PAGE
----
The worst thing in the world is opening a bag of potato chips and finding that it’s made up of about 85% air, 14% sadness and 1% chips. However, there’s a reason behind bags of chips being packaged this way:
“Slack fill” is an intentional choice by snack makers who want to protect their delicate products from the damage of rough handling during the shipping process. When products are stacked atop one another, crammed into tight spaces, or simply jostled around in the back of a delivery truck, slack fill serves as an air cushion that prevents potato chips from becoming potato crumbs.
That’s not just any ordinary air puffing up potato chip bags, either: It’s nitrogen. Oxygen can cause the potatoes to spoil and the oil to go rancid, and the humidity found in ambient air makes the chips go soggy. Instead, packages are filled with nitrogen gas to help the snacks stay fresh..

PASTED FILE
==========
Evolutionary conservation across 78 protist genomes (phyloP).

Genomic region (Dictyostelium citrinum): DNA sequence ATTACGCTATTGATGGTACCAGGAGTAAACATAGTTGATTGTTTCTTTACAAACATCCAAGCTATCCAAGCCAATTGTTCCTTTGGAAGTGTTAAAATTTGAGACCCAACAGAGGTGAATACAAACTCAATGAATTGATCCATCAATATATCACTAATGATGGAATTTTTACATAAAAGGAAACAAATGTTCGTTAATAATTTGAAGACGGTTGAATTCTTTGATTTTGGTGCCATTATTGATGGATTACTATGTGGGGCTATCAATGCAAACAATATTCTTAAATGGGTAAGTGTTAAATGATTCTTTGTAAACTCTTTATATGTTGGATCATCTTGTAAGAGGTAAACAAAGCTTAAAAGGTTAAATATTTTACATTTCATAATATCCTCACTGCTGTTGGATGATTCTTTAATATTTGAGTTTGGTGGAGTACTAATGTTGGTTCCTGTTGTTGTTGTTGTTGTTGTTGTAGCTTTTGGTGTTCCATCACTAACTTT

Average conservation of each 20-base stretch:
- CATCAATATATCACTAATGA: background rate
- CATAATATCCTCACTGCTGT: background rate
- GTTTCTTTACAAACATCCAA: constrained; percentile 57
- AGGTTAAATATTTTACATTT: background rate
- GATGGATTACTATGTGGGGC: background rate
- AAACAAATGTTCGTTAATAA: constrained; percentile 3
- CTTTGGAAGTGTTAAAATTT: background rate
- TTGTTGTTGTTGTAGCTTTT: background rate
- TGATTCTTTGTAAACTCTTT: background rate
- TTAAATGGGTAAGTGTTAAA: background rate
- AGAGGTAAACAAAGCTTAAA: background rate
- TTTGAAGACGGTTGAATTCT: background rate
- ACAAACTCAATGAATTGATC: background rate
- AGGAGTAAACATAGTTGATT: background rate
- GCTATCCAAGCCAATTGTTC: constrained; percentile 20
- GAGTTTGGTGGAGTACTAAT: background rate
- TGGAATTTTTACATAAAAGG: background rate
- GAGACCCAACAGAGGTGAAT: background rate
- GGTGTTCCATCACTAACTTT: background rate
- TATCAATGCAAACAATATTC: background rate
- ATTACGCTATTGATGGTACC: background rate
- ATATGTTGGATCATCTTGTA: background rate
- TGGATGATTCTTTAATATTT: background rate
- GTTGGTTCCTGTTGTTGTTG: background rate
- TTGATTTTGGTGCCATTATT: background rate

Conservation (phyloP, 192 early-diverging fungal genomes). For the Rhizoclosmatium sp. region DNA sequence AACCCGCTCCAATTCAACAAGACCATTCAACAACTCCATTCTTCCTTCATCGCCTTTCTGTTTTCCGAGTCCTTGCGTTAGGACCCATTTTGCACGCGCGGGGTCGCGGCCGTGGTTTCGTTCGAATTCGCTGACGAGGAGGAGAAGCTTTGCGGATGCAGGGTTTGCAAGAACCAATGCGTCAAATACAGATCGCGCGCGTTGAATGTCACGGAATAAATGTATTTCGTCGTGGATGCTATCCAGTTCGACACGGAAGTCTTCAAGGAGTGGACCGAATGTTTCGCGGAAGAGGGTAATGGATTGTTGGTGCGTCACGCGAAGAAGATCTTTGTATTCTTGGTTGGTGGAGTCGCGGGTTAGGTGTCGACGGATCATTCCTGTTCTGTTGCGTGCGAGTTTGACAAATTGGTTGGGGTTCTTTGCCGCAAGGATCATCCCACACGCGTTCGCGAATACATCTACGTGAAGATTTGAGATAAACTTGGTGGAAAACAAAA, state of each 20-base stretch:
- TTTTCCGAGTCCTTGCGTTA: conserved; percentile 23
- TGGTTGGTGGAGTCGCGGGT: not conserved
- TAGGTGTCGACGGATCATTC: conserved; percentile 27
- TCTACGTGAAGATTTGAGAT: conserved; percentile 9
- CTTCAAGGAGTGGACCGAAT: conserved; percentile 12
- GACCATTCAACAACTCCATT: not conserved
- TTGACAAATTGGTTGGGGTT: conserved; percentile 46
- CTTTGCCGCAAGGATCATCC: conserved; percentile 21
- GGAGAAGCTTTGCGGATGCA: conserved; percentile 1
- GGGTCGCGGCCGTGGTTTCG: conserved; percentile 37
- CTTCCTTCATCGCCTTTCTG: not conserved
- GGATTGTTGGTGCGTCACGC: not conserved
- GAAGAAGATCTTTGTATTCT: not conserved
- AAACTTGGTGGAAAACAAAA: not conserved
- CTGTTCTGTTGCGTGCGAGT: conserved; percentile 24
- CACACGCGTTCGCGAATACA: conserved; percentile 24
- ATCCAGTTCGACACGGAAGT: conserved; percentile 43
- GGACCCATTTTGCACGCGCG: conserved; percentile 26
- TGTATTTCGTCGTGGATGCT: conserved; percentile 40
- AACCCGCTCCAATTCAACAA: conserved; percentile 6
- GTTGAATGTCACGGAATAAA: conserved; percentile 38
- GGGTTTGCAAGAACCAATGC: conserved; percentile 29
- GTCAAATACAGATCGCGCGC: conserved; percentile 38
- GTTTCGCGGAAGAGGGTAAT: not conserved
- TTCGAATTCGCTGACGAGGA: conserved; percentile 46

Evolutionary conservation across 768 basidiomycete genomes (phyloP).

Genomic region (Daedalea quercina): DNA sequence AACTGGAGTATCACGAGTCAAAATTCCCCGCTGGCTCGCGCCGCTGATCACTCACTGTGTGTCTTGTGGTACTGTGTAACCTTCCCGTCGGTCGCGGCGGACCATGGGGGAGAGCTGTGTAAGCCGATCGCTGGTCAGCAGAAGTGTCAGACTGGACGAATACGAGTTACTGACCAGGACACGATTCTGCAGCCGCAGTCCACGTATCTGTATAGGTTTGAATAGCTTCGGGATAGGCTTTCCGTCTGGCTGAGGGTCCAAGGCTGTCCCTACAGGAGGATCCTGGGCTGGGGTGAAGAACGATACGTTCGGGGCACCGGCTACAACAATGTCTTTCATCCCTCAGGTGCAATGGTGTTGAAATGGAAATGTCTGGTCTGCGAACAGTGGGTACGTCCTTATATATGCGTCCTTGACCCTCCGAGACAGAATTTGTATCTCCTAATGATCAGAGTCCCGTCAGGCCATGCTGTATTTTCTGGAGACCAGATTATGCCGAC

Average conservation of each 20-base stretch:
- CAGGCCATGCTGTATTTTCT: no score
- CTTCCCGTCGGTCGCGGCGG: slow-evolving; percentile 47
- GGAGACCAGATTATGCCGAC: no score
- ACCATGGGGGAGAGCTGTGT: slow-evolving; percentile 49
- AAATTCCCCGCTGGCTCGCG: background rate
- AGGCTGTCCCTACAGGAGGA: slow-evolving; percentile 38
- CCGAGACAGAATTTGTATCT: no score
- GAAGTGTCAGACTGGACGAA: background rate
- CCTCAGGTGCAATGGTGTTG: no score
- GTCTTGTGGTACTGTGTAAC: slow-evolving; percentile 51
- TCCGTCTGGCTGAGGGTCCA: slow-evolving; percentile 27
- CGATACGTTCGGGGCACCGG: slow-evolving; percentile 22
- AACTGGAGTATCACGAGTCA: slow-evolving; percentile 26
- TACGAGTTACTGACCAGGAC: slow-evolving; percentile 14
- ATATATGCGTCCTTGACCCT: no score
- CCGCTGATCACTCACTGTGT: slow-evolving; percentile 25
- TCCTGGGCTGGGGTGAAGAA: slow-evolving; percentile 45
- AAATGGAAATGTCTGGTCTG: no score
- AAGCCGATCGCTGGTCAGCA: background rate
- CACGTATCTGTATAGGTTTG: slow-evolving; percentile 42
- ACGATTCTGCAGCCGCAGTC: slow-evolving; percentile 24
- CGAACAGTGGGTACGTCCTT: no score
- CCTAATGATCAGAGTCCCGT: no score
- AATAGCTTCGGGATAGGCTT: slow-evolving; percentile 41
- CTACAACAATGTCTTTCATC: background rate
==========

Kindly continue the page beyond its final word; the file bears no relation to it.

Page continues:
Okay fine, maybe it serves a purpose, but I’d still rather have a full bag of crumbled chips that I can eat with a spoon rather than a bag that’s only 1/3rd of the way filled. Apparently a group of South Korean college kids felt the same way I do, and decided to make their opinion known.
A group of South Korean college students have, and to prove their point, on Sunday they used a raft made of unopened potato chip packets to traverse Seoul’s main river.
Two male students crossed the Han River on a boat made with 160 unopened bags of potato chips bound together near 0.8-mile-long Jamsil Bridge in the city’s east.
Granted, it looks like their raft is a sinking piece of potato chip shit, but any port in a storm I suppose.